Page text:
That mostly comes into effect during the summer after Wimbledon and into hard court season in the fall. Traditionally, Nadal usually peaks during the early part of the season, especially during the spring clay court season and summer grass court period. However, we’ve seen on different occasions during the U.S. Open and onward that his body starts to break down, leaving him unable to finish the season at a high note or forced to withdraw from events.
Djokovic doesn’t have that problem. Other than a period for the majority of 2017 and early 2018, Djokovic has been fairly fit to play tournaments consistently, reliable like betting free slots at a casino with a guaranteed payout. The Djoker has been money.
Moreover, while both are excellent players on all surfaces, Djokovic is the one proven to be the bigger threat as an all-court performer at the significant tournaments. Since 2014, Nadal has only won two non-clay court Grand Slam/Masters 1000/ATP Tour Championship events, the 2017 U.S. Open and 2018 Canadian Open. Djokovic’s big titles, however, have been spread out between hard, clay and grass courts during that run. Above all, Djokovic has been the more reliable and upper-echelon executor on all surfaces. It helps too that he’s 14-6 against Nadal in their last 20 matches.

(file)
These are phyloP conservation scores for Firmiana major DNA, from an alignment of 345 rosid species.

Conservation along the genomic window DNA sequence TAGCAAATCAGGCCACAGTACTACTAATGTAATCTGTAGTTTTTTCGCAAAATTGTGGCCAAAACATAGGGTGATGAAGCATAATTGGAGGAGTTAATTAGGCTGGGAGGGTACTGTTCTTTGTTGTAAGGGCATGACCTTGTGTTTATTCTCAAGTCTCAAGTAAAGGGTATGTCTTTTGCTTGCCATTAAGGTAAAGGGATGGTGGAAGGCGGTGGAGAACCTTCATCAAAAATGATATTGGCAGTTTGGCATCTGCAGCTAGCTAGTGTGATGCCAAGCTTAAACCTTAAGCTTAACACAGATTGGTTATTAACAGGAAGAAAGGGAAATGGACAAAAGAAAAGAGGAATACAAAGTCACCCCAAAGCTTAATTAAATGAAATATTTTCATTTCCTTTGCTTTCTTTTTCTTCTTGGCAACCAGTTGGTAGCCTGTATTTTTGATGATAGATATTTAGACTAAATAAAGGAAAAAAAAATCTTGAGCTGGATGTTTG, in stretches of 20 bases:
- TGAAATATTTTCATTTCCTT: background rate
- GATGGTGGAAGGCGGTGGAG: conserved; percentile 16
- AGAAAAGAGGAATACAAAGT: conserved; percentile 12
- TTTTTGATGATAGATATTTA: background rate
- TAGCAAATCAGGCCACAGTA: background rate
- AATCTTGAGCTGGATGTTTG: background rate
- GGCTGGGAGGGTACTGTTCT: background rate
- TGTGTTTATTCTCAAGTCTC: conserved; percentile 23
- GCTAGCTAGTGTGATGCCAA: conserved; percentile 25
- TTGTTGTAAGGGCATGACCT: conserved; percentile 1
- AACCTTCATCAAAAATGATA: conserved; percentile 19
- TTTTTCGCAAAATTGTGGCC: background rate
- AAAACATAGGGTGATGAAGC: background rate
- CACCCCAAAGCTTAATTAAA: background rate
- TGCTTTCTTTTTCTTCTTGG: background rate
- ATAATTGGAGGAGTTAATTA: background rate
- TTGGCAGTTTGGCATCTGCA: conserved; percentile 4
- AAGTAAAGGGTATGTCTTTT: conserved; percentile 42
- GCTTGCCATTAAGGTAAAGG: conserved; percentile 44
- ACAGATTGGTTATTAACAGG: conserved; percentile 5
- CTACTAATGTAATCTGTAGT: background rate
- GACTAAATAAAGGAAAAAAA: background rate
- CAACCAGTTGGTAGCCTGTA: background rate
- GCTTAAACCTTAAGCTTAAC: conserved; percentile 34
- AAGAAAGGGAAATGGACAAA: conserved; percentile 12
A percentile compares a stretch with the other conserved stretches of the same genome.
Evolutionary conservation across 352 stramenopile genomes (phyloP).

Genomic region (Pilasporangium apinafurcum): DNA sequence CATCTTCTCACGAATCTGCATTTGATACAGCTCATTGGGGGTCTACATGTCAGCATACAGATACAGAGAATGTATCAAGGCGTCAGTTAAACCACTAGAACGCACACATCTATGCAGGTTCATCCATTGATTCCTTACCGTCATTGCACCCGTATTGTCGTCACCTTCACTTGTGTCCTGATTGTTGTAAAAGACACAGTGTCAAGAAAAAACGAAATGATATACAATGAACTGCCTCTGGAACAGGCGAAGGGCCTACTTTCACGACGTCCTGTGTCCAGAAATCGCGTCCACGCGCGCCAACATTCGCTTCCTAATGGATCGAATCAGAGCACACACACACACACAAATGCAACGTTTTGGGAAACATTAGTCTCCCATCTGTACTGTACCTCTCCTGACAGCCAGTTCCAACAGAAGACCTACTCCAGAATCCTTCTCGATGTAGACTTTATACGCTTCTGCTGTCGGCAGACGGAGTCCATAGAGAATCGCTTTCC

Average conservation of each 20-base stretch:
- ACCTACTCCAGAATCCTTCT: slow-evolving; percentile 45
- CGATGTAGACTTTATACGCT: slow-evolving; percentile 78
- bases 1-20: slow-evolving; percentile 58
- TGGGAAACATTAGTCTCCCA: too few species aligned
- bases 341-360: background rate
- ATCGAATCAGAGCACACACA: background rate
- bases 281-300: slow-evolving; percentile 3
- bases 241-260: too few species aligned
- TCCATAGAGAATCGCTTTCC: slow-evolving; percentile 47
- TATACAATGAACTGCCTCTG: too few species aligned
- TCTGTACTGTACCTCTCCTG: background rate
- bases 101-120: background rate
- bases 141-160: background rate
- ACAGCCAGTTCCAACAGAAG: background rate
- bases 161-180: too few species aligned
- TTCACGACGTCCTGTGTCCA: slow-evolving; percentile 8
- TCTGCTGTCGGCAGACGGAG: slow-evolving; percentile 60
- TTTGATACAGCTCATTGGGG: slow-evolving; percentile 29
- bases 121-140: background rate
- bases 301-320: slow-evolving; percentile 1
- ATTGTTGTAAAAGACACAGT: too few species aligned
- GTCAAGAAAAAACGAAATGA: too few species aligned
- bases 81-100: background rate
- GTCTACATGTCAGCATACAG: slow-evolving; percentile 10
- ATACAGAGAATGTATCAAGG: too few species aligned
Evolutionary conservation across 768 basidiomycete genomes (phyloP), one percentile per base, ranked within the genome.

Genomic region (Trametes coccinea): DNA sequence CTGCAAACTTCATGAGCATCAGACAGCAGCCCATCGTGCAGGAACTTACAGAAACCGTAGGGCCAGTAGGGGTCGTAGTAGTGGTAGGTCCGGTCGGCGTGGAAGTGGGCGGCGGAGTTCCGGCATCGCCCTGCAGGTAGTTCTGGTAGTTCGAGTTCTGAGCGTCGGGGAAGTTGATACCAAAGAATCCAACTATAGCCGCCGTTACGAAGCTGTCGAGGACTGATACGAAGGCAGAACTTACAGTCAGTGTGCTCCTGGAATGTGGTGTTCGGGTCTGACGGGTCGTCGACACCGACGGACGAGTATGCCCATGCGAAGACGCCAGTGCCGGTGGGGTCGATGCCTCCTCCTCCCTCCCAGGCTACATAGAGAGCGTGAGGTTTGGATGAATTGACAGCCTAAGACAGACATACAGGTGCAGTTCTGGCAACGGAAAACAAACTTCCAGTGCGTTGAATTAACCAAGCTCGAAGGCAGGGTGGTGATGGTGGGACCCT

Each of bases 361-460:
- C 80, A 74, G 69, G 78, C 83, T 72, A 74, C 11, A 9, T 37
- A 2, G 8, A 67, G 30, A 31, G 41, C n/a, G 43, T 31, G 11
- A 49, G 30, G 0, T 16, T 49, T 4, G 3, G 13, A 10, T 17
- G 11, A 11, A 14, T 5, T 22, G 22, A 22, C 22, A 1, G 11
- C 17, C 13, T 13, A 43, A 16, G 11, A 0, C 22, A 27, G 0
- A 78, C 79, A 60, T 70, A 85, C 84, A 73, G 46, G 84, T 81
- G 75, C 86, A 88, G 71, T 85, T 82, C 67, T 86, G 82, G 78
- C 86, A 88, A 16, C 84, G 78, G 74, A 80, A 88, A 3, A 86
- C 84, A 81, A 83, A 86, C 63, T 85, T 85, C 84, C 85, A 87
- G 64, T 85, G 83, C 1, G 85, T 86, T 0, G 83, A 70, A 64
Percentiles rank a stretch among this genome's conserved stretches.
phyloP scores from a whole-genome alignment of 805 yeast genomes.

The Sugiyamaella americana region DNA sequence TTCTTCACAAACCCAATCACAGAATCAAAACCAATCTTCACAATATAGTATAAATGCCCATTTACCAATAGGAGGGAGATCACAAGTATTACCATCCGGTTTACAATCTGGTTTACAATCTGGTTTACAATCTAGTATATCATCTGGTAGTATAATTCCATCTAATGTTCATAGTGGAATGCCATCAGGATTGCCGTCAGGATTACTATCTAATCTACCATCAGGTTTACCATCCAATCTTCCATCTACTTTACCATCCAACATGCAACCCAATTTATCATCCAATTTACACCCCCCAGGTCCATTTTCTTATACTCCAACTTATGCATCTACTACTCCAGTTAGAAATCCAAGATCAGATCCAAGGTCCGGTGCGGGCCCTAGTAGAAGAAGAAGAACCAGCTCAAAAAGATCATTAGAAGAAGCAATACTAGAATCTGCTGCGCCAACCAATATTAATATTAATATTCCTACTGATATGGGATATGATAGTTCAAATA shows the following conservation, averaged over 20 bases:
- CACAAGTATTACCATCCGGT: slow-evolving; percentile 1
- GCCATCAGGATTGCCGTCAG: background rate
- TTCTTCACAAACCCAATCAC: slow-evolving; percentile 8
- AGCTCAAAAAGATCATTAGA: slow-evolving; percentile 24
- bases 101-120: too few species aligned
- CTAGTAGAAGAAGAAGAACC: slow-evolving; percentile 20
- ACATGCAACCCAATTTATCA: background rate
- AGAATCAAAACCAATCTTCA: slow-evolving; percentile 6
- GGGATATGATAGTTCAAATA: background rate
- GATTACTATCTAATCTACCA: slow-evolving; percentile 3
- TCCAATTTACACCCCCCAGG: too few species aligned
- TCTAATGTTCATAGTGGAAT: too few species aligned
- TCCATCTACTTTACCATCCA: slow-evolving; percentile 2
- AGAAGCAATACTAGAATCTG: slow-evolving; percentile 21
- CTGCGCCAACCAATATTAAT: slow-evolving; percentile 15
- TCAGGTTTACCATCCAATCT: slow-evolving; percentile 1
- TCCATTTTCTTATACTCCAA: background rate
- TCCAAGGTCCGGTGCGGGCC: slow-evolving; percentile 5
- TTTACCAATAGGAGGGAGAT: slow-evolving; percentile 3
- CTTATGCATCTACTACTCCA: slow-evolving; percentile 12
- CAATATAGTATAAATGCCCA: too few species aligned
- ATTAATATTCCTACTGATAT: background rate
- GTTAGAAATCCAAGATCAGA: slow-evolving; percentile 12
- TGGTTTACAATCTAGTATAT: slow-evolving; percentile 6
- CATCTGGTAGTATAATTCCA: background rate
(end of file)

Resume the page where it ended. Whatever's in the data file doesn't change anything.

Diagnosing the next five years, Novak Djokovic - the winner of four of the last five slams - has more working in his favor than his two adversaries, and appears to be in prime position to finish with the most Grand Slam titles in men’s tennis history.